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I need advice on BPP

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    So I didn't do as well as I had hoped and have received a place at BPP to study Law, however, I have a few questions and concerns. 1) In terms of career prospects i've heard fantastic things, but in terms of moving on to further education and applying for an LPC elsewhere will universities scrutinise my application because my degree would (hopefully) be achieved from BPP. 2) I understand that the student life is very limited. Though, I won't be completely surrounded by people ages 25+, will i? Is it easy to make a few friends, considering I'm 18 and the typical uni life doesn't appeal to me but I would like to have a few things to do during my course. I believe that there are a few societies and events occasionally. - I also have an offer from Brunel to study History as Law is full and would convert in my second year but that seems like a lengthier option.

    I studied the LPC and GDL at a BPP University. To your questions:

    1. Yes it's a very well connected institution, it's favoured by more firms than the University of Law. You can do the LPC at the BPP straight away after you finish your qualifying law degree (LLB, MA, or GDL), and I believe you get a discount (I did). I doubt anywhere would 'scrutinise' your application because it is from a private University. Pretty much all Law degrees are equal - it's regulated by the SRA.

    2. Ouch. Yes there will be a few recent graduates, some more 'mature' students. The "student experience" at the BPP compared to, say, the University of Manchester where I did my Undergraduate, is completely lacking - almost non-existent. But it is what you make it. Maybe it is just my cohort that is quiet during term time, especially since we all commute from different cities.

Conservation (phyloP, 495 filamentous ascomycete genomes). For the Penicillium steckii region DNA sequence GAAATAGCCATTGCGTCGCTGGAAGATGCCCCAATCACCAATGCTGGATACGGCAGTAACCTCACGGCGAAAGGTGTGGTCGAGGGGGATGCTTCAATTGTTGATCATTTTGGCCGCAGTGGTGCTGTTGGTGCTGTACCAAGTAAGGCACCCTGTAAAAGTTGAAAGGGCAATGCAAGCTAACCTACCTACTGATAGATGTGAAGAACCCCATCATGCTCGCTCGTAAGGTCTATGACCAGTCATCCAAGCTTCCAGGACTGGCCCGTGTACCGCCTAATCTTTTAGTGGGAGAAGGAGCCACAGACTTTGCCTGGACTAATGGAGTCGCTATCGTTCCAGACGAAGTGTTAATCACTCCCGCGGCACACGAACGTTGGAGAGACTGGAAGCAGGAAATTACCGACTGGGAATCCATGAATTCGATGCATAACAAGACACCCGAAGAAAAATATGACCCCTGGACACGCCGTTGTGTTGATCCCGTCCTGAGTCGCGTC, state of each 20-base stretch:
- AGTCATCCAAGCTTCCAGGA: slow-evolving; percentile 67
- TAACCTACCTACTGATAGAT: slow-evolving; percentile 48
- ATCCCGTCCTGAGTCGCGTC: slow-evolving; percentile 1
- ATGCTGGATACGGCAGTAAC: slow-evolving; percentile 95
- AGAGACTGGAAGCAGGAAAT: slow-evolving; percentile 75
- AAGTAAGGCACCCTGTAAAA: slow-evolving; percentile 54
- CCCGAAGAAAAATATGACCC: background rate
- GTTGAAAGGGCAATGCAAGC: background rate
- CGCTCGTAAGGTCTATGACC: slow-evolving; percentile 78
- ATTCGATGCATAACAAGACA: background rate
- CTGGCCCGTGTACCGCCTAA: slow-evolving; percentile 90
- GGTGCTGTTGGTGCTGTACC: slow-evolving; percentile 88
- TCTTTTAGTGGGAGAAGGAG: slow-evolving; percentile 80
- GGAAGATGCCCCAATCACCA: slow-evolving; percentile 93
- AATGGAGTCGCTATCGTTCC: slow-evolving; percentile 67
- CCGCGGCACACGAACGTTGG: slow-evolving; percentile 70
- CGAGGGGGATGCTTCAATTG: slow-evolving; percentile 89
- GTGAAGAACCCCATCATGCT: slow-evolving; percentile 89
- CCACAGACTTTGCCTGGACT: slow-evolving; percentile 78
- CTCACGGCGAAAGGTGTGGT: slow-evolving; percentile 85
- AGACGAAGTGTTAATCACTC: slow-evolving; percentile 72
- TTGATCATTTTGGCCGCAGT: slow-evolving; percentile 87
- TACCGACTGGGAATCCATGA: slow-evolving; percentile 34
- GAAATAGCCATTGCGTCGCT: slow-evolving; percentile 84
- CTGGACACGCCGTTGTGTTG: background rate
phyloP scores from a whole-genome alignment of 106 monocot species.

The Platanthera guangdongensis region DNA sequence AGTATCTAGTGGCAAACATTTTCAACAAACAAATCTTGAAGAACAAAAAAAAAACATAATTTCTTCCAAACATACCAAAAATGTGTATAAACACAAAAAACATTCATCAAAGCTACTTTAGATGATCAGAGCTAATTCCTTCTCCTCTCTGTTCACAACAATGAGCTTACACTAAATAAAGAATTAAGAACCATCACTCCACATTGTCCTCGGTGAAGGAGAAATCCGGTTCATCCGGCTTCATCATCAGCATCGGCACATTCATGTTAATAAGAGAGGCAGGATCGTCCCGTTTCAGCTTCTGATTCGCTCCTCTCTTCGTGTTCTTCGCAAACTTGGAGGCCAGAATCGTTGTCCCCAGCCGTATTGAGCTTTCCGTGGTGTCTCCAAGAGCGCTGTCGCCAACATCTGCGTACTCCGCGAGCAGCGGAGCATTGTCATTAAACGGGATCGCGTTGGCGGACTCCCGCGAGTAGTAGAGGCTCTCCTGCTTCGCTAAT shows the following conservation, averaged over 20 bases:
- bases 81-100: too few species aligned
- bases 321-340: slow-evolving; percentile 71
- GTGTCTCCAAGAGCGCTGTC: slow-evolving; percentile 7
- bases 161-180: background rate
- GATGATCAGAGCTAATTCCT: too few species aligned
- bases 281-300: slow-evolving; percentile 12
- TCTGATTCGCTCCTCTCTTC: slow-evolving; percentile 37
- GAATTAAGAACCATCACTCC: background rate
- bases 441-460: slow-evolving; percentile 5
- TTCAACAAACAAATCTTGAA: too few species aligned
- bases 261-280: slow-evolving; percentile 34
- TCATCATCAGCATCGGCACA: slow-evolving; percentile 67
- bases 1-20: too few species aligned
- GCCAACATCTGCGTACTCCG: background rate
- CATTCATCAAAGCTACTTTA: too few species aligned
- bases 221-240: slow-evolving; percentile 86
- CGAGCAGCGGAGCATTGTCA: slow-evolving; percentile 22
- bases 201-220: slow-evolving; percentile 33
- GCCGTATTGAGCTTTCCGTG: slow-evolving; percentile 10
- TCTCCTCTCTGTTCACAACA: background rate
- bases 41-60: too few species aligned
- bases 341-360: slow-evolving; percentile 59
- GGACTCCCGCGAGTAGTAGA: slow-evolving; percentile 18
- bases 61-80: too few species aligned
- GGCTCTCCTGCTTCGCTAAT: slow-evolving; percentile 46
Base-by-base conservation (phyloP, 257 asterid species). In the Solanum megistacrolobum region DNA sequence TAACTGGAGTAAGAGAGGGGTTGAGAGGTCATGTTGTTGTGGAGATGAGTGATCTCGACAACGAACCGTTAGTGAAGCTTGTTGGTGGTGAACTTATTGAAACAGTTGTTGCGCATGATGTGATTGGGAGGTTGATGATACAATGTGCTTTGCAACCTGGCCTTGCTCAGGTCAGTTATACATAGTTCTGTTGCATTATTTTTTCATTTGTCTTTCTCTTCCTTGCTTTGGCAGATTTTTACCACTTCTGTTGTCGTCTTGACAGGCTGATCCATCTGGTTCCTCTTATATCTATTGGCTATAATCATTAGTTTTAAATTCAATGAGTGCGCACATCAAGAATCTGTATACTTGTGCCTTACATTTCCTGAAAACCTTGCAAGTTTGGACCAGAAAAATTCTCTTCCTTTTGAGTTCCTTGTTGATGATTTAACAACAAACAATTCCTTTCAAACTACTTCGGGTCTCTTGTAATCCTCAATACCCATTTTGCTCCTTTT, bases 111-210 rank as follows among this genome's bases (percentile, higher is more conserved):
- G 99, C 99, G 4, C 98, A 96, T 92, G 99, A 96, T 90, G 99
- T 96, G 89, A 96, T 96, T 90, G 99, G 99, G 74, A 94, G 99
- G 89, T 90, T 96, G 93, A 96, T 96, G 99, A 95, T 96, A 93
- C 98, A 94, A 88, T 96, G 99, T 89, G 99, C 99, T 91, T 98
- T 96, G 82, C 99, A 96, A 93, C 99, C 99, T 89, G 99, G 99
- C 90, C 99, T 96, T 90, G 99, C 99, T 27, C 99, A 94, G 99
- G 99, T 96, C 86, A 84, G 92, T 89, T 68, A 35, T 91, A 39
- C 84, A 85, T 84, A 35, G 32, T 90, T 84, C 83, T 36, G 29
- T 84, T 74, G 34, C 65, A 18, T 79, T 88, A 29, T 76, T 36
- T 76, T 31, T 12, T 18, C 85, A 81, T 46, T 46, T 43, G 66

Don't worry, we "oldies" tend to do the more difficult, and more expensive courses, like the GDL.

    It's as easy to make friends as you want it to be. Be open and be yourself. You'll get to know people in class even if you aren't too sociable outside class because the teaching is in small classes, and you have to contribute in groups.

    There are societies and events, I don't know about for the LLB intake, but they did seem to have things arranged, or at least some form of tie with the local University. Again, it is what you make it. You'll be a student, so there's nothing stopping you from going to the local University campus, joining their Law Soc or just going to social events there.

    By all means convert, but it's an extra year of tuition fees.

    BPP is fine for the vocational parts of training like LPC/BPTC but not a well respected institution for the LLB. That being said, there's little point in you paying 9k for a year of history when you'd be transferring. I would say go for BPP, or take a gap year and apply to better unis.
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Updated: August 19, 2016
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